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Expert Insights: Uncovering Database Goldmines

This piece originally appeared in the April 2022 edition of MReport magazine, online now.

Refinance to purchase, or purchase to refinance … markets are always shifting one way or another. Mortgage loan officers must adapt quickly, or their business can suffer. But with so much focus on new clients who are either buying or refinancing, previous clients are often overlooked.

To get a better gauge on mining databases, MReport spoke with Louis Zitting, Founder and CEO of MonitorBase, a fintech company that monitors prescreened credit information and other real-time behavioral data to alert salespeople when someone is in the market to purchase or refinance a home.

Zitting began his career developing websites for mortgage companies before becoming a Loan Originator and Branch Manager for a large nationwide lender. His passion is helping clients find new ways to grow their business in a data-driven world while removing complexity from the process.

How can loan officers identify underserved borrowers, and what are the best ways to reach them?
Zitting: There are many underserved borrowers at the moment. Much of this has to do with lenders struggling with capacity over the past couple of years, but that is going to change as rates increase and refi business slows down. In fact, there are still underserved borrowers for refis, as many homeowners were unable to get one due to financial issues or employment issues. So, identifying borrowers who still have a high mortgage rate and whose credit is migrating higher is key.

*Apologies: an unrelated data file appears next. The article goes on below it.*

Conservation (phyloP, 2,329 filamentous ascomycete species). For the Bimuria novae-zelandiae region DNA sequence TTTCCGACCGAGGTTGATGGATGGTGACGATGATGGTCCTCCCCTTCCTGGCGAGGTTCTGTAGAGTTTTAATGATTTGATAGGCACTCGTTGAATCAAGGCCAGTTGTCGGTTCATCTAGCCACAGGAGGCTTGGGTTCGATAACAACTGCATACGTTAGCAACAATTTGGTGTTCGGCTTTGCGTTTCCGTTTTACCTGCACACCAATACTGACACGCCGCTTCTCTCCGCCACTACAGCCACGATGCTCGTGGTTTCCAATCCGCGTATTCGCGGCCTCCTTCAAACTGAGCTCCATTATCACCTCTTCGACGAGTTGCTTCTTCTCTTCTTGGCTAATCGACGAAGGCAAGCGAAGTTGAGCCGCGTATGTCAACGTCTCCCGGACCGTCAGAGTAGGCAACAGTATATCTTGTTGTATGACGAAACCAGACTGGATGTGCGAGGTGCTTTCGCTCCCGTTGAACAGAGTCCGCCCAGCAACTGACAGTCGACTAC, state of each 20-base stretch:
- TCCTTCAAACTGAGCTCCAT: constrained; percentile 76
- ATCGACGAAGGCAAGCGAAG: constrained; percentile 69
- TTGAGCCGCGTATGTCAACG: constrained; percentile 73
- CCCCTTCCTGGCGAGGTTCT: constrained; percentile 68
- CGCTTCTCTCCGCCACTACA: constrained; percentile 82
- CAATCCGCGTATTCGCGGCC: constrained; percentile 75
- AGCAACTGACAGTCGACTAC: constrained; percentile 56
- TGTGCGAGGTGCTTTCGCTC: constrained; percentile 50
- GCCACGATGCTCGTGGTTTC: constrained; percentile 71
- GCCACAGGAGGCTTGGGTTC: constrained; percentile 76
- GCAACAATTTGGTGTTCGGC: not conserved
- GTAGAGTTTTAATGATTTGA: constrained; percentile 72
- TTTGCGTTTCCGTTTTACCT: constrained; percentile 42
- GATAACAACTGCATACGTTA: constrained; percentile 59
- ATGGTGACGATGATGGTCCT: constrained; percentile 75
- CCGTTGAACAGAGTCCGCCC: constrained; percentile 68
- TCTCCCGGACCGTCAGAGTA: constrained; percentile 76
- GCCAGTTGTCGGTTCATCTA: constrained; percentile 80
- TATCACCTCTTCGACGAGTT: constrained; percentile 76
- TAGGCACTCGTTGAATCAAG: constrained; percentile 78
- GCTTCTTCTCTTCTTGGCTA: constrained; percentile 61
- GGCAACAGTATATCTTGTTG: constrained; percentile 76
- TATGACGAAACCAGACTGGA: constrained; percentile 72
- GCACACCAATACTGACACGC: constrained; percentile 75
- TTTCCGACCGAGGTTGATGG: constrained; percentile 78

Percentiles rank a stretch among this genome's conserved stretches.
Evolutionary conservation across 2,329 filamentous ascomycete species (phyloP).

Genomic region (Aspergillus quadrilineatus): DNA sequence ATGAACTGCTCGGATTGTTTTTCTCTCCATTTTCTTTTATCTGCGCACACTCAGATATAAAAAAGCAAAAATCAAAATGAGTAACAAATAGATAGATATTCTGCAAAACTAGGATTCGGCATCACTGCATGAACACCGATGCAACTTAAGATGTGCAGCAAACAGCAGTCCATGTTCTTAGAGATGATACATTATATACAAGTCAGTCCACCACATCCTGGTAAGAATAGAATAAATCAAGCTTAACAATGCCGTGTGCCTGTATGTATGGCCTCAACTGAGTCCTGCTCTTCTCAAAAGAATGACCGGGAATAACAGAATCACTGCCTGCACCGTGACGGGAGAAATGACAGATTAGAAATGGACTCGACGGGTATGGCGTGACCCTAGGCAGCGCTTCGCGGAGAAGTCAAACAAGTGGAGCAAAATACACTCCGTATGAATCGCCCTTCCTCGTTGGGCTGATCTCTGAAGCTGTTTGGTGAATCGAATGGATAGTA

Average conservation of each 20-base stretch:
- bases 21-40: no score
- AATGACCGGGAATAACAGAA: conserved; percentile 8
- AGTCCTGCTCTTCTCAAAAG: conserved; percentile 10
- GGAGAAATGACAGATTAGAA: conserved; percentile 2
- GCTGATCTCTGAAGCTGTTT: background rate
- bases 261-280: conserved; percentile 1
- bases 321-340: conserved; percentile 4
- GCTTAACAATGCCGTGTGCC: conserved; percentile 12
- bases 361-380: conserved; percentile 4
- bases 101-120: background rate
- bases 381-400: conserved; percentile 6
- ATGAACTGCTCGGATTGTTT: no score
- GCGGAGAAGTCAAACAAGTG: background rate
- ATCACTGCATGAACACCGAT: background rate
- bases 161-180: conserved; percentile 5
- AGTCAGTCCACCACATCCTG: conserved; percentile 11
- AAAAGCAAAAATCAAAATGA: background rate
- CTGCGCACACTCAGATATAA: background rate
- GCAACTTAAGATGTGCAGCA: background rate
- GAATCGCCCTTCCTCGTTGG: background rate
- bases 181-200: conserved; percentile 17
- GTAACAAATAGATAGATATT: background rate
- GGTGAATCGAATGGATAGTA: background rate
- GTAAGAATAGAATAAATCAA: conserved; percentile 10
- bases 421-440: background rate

Another underserved market that exists is those who have been renting and are in the process of improving their credit. Loan officers should be focusing on areas where average incomes are still somewhere in line with the median value of the home. Most underserved borrowers are outside the big metropolitan areas.

To identify these borrowers, most loan officers will need to look at data they have not looked at before. But they also need to broaden their perception of what their client database is. It is not limited to just past transactions or your Realtor relationships … it is everyone you know!

What do some loan officers get wrong when it comes to marketing to existing clients?
Zitting: Where most loan officers fall short is doing generic marketing that does not speak to individual clients. Usually, it is just automated newsletters with the interest rate updates and loan product changes, and that is it. A consumer usually sees something like this and thinks it is great for the loan officer, but they do not understand what it means for them. By blasting out generic newsletters every month, you risk wearing out the attention of your audience, and they will train themselves to ignore your updates.

Deep down, consumers are not really trying to get a mortgage. They are trying to change their lifestyle. A mortgage product is part of that step, but the loan officer’s messaging needs to be more toward the life events of the people they are trying to reach—reaching out at a time that makes sense. So rather than a biweekly newsletter that’s a product update, loan officers should provide some sort of valuable information that will be relevant to their clients at a time when they are entering the market, not just marketing to people because they are in their database. In this sense, less is more.

What strategies for retaining clients for life are often overlooked?
Zitting: One great way to build clients for life is to help them get their first home. For example, FHA borrowers on lower credit tiers—620 to 700—are a great place to start.

There are so many first-time buyers who are having a hard time getting their offers accepted because there are so many cash offers happening. However, most still intend to buy a home and are not going to give up—it will just take them longer.